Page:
I've been reading the memoirs of García Márquez—Living to Tell the Tale (which, I might add, I found in hardcover at Green Apple for $9.99)—every night before bed. Since it's usually a little after midnight before I crack the spine, I'm already quite sleepy. Reading about the dreadful heat and oppressive dust of his ancestral home lowers my eyelids, but the unrelentingly lush prose keeps me turning the pages; it's a weird feeling. When I finally do fall asleep, it is directly into some dream filled with parrots and almond trees, old women dressed in mourning, and donkeys. Not so restful.
In this passage, García Márquez describes his first experience as a writer. He is twenty-three years old and has returned with his mother to the house where he was born:
...in the next room we found the crib where I slept until I was four years old and that my grandmother kept forever. I had forgotten it, but as soon as I saw it I remembered myself in overalls with little blue flowers that I was wearing for the first time, screaming for somebody to come and take off my diapers that were filled with shit. I could barely stand as I clutched at the bars of the crib that was as small and fragile as Moses' basket. This has been a frequent cause of discussion and joking among relatives and friends, for whom my anguish that day seems too rational for one so young. Above all when I have insisted that the reason for my suffering was not disgust at my own filth but fear that I would soil my new overalls. That is, it was not a question of hygienic prejudice but esthetic concern, and because of the manner in which it persists in my memory, I believe it was my first experience as a writer.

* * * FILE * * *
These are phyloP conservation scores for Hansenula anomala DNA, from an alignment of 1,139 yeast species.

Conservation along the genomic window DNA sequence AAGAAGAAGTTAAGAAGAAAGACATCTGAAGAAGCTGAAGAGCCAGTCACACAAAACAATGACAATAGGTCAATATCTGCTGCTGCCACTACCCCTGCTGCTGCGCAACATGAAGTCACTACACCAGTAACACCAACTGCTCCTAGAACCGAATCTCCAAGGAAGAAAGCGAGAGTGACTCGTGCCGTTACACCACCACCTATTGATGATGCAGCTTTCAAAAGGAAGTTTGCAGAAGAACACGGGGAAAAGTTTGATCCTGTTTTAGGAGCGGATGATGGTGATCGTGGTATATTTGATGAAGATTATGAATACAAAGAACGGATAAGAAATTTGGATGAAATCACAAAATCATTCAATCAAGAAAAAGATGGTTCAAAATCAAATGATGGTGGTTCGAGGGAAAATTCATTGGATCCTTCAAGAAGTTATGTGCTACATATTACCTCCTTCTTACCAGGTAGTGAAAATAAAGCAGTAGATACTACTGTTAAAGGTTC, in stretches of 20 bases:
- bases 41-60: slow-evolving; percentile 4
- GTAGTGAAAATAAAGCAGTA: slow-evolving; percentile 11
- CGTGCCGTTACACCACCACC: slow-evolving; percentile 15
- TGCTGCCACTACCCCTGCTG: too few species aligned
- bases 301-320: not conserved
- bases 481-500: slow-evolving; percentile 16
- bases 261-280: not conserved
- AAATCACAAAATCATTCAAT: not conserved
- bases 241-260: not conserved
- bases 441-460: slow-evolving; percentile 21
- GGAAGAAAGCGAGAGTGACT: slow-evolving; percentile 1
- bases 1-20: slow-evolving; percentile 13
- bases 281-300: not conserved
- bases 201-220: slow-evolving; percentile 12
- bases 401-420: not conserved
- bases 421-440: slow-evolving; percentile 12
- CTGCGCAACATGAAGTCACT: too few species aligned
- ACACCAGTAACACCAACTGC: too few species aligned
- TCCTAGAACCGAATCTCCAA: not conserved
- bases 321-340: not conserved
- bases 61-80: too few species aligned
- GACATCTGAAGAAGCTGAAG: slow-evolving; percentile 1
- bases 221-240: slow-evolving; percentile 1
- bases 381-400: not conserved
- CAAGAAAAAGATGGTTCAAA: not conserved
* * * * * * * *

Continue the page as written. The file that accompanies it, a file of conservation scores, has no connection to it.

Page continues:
That, I believe, is the kind of thing described by certain people as "a hoot." And now for your viewing enjoyment, a photo of Gabo and Pablo Neruda circa 1956, delicately filched from The Modern Word:
I don't know what they're doing to this object d'art, but it looks kinda fun.